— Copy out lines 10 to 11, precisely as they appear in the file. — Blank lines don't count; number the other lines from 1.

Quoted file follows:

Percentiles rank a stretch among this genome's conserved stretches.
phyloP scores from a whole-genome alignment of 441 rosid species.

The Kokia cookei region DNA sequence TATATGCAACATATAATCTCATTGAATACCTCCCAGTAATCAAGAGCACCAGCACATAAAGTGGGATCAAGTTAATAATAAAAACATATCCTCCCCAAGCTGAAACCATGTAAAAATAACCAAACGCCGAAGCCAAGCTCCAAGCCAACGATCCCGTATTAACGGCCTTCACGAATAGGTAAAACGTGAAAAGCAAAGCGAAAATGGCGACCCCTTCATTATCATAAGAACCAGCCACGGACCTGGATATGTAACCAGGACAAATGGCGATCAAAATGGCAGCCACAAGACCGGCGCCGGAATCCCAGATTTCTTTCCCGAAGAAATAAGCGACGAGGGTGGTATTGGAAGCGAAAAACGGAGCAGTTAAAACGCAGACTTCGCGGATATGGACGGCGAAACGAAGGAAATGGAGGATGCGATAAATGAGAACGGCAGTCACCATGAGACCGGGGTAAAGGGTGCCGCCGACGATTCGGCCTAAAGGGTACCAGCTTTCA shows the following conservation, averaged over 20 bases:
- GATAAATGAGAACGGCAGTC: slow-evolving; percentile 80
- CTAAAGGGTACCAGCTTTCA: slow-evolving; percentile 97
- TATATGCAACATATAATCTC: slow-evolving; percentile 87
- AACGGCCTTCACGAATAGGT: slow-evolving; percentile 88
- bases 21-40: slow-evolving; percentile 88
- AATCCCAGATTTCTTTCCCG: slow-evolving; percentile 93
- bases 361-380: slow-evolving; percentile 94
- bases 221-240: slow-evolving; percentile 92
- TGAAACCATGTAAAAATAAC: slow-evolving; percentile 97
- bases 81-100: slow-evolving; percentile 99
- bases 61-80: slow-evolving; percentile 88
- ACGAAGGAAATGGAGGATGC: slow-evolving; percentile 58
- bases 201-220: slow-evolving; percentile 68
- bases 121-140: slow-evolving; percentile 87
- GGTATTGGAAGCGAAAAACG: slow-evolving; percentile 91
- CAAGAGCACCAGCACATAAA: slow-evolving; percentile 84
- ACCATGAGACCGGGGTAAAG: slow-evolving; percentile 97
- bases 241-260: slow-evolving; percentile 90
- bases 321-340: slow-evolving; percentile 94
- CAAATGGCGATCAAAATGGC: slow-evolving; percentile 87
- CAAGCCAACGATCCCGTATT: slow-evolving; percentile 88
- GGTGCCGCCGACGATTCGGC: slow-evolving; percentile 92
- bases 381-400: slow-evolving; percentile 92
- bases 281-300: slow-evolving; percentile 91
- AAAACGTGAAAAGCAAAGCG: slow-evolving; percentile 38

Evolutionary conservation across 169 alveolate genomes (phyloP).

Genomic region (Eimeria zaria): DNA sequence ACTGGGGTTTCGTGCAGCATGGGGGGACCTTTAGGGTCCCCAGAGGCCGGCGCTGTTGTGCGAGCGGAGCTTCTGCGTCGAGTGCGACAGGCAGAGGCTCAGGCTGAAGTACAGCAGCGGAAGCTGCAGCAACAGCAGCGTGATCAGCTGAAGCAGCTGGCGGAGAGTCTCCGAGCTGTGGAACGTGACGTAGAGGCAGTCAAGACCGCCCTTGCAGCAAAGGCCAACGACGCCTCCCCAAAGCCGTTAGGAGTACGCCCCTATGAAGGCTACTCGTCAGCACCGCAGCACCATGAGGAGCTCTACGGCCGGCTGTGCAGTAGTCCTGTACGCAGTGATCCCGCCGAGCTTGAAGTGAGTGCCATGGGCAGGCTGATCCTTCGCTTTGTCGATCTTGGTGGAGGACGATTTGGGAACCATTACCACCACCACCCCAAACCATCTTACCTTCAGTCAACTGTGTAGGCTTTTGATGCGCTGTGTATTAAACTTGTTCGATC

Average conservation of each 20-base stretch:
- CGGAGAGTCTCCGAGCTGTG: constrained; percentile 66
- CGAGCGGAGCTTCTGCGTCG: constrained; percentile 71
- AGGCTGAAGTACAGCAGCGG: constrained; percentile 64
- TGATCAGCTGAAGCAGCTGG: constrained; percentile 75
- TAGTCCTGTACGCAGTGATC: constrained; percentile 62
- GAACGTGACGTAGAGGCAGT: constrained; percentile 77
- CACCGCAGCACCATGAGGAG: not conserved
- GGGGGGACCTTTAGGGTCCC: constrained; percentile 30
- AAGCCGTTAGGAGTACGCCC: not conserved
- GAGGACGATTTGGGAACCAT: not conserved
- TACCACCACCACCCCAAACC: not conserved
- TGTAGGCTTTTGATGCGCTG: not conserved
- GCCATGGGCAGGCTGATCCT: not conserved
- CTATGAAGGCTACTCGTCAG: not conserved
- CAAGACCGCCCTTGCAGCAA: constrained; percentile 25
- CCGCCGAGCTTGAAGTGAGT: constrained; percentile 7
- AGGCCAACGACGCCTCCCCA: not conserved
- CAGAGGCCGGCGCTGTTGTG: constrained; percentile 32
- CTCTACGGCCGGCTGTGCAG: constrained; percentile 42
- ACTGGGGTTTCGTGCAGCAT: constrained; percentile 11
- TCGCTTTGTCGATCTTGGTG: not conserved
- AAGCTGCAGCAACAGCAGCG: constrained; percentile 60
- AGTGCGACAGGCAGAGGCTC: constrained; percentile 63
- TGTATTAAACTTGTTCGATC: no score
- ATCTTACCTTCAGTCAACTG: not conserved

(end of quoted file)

- bases 361-380: slow-evolving; percentile 94
- bases 221-240: slow-evolving; percentile 92